Harry Potter’s Quidditch moves from fiction to the TCU campus.


Lindsey Carnes in a match against Carleton College at the 2011 Quidditch World Cup on Randall’s Island in New York. (Photo courtesy Lindsey Carnes)


Harry Potter’s Quidditch moves from fiction to the TCU campus.

Harry Potter and his Hogwarts chums popularized the game on flying brooms. But TCU students have found that even ground-bound Muggles can enjoy Quidditch.

Organized last spring, the TCU Quidditch Club plays the J.K. Rowling-inspired sport against other universities in the International Quidditch Association. In fact, their brooms have traveled far and wide. The TCU club scrimmaged against Oklahoma City University in October and in November traveled to New York to compete as one of 80 teams in the Quidditch World Cup. The sport’s main season is actually in the spring, when the TCU squad will compete in tournaments at LSU, Texas A&M, Texas Tech, Arkansas and South Alabama.

“I would say that most of the people who play Quidditch are Harry Potter fans,” says Lindsey Carnes, TCU Quidditch Club founder and president. “But there are a surprising number of players who have never read the books or seen the movies and just thought it looked like a cool game.”

Because the competitors are Muggles — ordinary people with no magical abilities — some adaptations had to be made.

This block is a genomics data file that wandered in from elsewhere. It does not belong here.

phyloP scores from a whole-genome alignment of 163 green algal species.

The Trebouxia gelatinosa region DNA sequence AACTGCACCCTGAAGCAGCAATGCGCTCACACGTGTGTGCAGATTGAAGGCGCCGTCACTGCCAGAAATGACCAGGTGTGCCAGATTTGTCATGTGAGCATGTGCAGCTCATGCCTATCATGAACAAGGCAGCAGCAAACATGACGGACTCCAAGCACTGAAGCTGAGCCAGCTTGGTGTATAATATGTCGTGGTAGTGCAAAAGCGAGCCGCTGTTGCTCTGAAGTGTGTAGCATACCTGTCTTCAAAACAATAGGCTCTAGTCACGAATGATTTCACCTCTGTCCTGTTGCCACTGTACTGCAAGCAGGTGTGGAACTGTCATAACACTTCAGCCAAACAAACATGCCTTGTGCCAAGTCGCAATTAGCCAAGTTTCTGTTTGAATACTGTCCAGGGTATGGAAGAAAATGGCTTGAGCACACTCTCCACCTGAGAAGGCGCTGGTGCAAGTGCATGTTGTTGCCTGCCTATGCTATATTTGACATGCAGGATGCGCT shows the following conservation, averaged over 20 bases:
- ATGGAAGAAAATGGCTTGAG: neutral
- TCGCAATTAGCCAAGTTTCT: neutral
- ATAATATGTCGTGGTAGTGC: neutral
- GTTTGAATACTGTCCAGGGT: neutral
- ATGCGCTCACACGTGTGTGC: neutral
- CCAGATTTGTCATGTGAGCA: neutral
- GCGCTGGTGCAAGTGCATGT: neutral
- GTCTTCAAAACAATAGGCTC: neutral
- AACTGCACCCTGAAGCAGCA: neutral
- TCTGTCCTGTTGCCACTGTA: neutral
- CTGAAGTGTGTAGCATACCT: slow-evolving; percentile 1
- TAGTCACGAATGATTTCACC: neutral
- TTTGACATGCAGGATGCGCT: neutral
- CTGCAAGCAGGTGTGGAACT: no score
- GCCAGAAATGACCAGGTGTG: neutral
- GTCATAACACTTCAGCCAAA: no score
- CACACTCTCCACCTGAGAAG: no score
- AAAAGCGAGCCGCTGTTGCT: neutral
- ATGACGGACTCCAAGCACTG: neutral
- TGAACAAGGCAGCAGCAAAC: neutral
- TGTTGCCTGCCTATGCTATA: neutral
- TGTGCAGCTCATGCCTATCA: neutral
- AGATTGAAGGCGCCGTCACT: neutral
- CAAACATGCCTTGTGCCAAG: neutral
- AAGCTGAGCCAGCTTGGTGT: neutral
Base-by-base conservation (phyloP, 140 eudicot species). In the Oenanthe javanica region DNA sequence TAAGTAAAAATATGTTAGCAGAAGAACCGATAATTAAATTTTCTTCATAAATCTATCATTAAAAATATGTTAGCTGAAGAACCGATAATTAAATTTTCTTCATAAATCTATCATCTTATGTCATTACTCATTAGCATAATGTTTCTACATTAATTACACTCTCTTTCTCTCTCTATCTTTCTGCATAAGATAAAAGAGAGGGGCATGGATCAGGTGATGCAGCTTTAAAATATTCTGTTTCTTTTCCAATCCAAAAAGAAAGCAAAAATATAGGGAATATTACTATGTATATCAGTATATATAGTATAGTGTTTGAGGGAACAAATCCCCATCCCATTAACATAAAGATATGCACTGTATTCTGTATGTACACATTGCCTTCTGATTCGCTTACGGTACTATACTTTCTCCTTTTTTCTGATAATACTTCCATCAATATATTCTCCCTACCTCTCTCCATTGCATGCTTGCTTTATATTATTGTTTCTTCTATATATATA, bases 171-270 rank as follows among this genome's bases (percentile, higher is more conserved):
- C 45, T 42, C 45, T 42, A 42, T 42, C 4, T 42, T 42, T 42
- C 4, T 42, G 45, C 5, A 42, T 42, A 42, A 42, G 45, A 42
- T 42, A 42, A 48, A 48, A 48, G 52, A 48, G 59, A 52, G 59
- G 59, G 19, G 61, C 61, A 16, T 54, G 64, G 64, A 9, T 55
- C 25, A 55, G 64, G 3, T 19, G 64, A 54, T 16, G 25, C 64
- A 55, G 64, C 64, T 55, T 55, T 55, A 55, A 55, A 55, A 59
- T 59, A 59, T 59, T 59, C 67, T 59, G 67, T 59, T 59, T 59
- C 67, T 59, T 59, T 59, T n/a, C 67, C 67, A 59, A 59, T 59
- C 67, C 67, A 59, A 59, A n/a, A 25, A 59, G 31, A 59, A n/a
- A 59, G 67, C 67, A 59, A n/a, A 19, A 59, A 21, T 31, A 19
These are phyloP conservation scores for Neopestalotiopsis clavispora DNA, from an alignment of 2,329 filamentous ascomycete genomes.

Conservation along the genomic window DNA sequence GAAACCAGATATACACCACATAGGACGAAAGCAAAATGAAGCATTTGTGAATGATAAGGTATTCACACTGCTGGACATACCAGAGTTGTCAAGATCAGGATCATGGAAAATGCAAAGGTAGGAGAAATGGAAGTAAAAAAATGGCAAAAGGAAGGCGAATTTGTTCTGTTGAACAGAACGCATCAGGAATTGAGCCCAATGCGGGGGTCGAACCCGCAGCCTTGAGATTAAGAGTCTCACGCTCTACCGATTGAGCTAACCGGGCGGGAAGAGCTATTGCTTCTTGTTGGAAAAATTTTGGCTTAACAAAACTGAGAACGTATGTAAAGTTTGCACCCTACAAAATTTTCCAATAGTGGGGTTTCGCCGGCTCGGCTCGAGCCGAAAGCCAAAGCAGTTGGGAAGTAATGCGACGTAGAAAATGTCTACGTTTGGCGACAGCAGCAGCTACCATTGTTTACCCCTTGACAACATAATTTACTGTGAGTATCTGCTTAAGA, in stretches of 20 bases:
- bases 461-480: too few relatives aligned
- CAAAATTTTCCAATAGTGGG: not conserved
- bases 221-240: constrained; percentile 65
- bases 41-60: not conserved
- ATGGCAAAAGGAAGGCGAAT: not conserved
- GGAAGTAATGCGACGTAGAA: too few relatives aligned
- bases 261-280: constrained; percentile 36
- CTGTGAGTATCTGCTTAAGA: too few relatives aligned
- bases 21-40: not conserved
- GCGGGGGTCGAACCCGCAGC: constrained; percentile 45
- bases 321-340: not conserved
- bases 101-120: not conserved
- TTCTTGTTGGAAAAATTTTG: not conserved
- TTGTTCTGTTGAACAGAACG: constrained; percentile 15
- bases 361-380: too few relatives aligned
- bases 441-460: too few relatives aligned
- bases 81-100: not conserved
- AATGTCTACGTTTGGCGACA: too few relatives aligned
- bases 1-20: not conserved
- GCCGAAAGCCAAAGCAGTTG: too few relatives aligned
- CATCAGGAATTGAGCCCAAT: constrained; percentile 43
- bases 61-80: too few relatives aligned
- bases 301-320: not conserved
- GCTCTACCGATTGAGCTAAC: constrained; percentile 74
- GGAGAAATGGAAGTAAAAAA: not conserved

“The rules are the same as in the books and movies except for the fact that we can’t actually fly — we’re working on that part,” explains Carnes, a junior psychology major and child development minor. “So we have to run instead.”

In this version of Quidditch, the snitch is not a small flying object. It’s a person dressed in gold who runs around campus being sought by a group of players known as seekers. TCU Quidditch Club members wear Nike soccer uniforms as their game duds rather than Hogwarts-style prep school outfits.

Brooms, though, remain a key piece of equipment. Players are required to have a broom between their legs at all times, or it is a penalty.

“The entire TCU community, including the administration, faculty and staff have gotten the Quidditch fever,” Carnes says of the club, which in a short amount of time has already swelled to 60 members — an impressive figure considering only 21 players can represent the team in matches.

“My hopes are that through Quidditch we might be able to bring a little bit of magic to TCU.”

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